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Fiddle Lessons: Pentatonic Scale

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[MUSIC]
Let's get into these pentatonic scales.
Pentatonic scales are very handy for
just thinking about what key your in and
moving around very fast and
working out keys and things like that just
stuff to play, over certain keys.
It kind of is a way of simplifying
the vocabulary for whatever key that
you're playing in.
And it helps generate good licks and
things like that.
So, let's look at that.
Pentatonic.
Five tones, penta meaning pentagon,
pentagram five of anything.
So, basically what we're doing is looking
at the octave and
saying we're gonna pick five notes, out of
this octave that are the most mellifluous
obvious notes to play in the key and we're
gonna call that our pentatonic scale.
And so, out of any key that we're talking
about,
we're gonna pretty much pick the same
notes.
We're gonna pick, for instance in the key
of D,
it's gonna sound like
[MUSIC]
So how many notes is that?
One, two, three, four, five.
And of course that, is the octave, so
we don't even count that because it's the
same note.
So we got five notes.
One, two, three, four, five
[MUSIC]
So that sounds like a lot of fiddle tunes
right there.
[MUSIC]
Now, why those particular notes?
Because those are kind of the notes, that
really, sort of, define the key.
Those are really.
We got the thre, one, the three, the five.
And those are the notes that really spell
out, strong what key you're in and
then we're gonna add two notes that don't
get in the way.
We're gonna add the, the one, the two.
Right, so that's sounds good.
That sounds like a little bit of a scale.
And then we're gonna also add the six.
One, one two three four five six.
So we got the one, the two, the three,
the six, the five and the one again.
So, and if we.
Now what notes are we leaving out?
Just, we're leaving out the four
[MUSIC]
And that note
[MUSIC]
Does not fit.
So it wants to point to another chord.
[MUSIC]
Right?
It wants to point outward into another
harmonic area.
So we're gonna leave that out.
And, also
[MUSIC]
That note,
the major seven that also sounds like it's
pointing to another chord.
[MUSIC]
We're going somewhere else
[MUSIC]
So we're just leaving these notes out.
These are very
[MUSIC]
All right,
just try playing the D pentatonic.
[MUSIC]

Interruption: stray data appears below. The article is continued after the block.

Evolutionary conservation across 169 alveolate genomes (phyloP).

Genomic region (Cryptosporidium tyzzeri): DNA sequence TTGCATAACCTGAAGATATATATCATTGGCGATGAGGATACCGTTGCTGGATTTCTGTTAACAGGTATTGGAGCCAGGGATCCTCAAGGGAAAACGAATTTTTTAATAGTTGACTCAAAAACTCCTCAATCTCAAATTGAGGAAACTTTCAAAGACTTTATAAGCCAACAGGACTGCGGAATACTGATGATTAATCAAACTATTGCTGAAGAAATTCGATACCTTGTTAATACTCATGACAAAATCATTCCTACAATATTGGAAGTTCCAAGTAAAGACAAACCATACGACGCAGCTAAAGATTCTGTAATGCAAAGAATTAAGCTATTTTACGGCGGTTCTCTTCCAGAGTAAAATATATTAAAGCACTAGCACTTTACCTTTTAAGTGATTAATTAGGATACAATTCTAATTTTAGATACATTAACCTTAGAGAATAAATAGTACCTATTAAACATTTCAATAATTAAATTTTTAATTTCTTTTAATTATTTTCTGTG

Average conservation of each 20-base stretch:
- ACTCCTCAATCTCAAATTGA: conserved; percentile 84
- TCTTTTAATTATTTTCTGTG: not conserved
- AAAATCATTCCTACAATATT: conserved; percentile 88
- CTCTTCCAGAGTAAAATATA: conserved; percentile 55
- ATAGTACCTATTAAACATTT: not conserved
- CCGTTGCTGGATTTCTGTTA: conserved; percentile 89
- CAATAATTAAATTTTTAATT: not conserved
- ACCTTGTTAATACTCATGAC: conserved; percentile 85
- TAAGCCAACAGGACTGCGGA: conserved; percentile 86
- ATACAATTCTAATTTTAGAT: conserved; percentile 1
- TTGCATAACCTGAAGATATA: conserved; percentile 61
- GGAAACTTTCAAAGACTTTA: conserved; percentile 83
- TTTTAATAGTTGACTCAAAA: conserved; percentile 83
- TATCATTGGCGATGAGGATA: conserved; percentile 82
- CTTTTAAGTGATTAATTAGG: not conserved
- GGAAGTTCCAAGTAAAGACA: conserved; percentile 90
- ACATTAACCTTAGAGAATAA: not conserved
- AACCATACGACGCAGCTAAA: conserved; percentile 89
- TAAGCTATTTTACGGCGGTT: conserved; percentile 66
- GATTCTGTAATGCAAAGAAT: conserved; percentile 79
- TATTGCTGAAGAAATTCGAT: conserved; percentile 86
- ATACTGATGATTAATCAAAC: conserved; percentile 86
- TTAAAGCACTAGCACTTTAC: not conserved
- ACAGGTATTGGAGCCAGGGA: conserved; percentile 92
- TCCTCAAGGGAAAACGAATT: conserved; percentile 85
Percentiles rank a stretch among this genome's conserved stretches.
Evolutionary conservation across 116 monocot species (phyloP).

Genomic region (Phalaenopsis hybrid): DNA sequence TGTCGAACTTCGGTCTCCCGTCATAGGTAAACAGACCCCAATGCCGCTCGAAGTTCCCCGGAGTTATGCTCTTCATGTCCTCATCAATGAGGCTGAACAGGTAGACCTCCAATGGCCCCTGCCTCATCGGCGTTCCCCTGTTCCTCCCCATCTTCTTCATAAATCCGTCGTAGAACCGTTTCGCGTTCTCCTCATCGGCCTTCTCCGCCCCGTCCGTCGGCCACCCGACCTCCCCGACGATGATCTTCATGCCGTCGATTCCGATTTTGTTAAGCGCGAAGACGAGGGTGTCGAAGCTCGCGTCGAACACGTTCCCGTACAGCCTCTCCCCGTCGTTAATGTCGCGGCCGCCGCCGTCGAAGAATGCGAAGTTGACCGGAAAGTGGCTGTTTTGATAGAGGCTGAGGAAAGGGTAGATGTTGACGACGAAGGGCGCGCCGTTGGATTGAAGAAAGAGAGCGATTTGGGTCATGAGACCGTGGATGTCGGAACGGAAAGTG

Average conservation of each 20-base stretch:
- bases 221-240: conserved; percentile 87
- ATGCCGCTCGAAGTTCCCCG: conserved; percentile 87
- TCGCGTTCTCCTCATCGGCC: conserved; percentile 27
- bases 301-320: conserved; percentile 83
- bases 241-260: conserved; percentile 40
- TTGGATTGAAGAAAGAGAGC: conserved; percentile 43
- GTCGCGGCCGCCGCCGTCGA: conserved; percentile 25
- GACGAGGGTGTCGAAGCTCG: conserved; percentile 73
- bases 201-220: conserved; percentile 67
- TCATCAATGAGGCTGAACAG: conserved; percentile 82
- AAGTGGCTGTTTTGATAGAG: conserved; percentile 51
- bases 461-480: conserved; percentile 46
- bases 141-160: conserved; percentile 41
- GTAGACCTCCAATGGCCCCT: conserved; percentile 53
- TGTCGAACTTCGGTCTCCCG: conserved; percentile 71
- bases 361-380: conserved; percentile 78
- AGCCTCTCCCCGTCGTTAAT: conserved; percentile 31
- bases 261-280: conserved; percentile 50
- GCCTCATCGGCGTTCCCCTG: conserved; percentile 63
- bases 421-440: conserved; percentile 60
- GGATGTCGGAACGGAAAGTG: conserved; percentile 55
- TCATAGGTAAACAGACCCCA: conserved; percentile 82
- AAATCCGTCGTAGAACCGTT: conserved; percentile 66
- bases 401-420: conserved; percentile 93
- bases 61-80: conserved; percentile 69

Okay, let's try it in G.
[MUSIC]
Okay,
let's take it up an octave from there.
Also starting same note names, same number
relationships, different fingering.
[MUSIC]
Let's play that.
Come back down.
[MUSIC]
How about kind of a crazy key like F?
Let's try it in F.
So we know it's one, two, three, five,
six.
[MUSIC]
There's a one.
[MUSIC]
We found our F on the D string
[MUSIC]
One, two, three, five, C,
up to the next octave.
[MUSIC]
One more time.
[MUSIC]
Back down.
[MUSIC]
It would be really great to,
when you practice this, starting with an
open string.
[MUSIC]
And then starting on the first finger.
[MUSIC]
All right,
so you could see that relationship, that
physical shape.
Start with the second finger.
[MUSIC]
And start with the third finger.
[MUSIC]
If
you wanna be obsessive and thorough, start
with the fourth finger.
[MUSIC]
Which
is actually the same as if you started
with an open string.
[MUSIC]
But
you're using your fourth finger, in place
of the open string.
Which is going to be a huge thing later on
and
it's gonna be really important to get that
pinky working.
Because when you're up here,
in the upper reaches you're not gonna have
those open strings.
You're gonna need that pinky.
So that would be great.
Now, I skipped a couple of half steps in
there, didn't I?
I, I went.
[MUSIC]
And then I went.
[MUSIC]
I could have gone.
[MUSIC]
That would have been cool.
You could do that.
You could spend time, playing all those in
betweens, too.
And really get yourself comfortable,
you'll notice that there's a lot of
similar fingering going on within those
half step things.
So, that would be the coolest if you
started with an open string.
[MUSIC]
Right,
and then move that whole thing up a half
step.
Same exact fingering.
[MUSIC]
You could keep going.
[MUSIC]
But if you went to the second
finger then your exercising and getting
used to the relationships.
Starting with your second finger, and
that's also a very good thing.
[MUSIC]
And that is kind of an awkward one.
Definitely might wanna spend a little bit
more time on that because it feels worse.
[LAUGH] what we usually do is,
we spend less time on the stuff that feels
worse, because it feels worse.
And, and, of course.
In music we have to learn to do the
opposite of that so
that we can get stronger and stuff.
And it feels worse because, then it stops
feeling worse and it feels better and then
everything feels good and then we we win,
every one wins including the listener.
So, what I want you to do is just get
comfortable with the pentatonic,
in one octave, starting with every finger.
So again.
[MUSIC]
You can hear those relationships.
They're all the same, even though we're
moving up and down the keys.
It's that one, two, major third, five, six
relationship.
[MUSIC]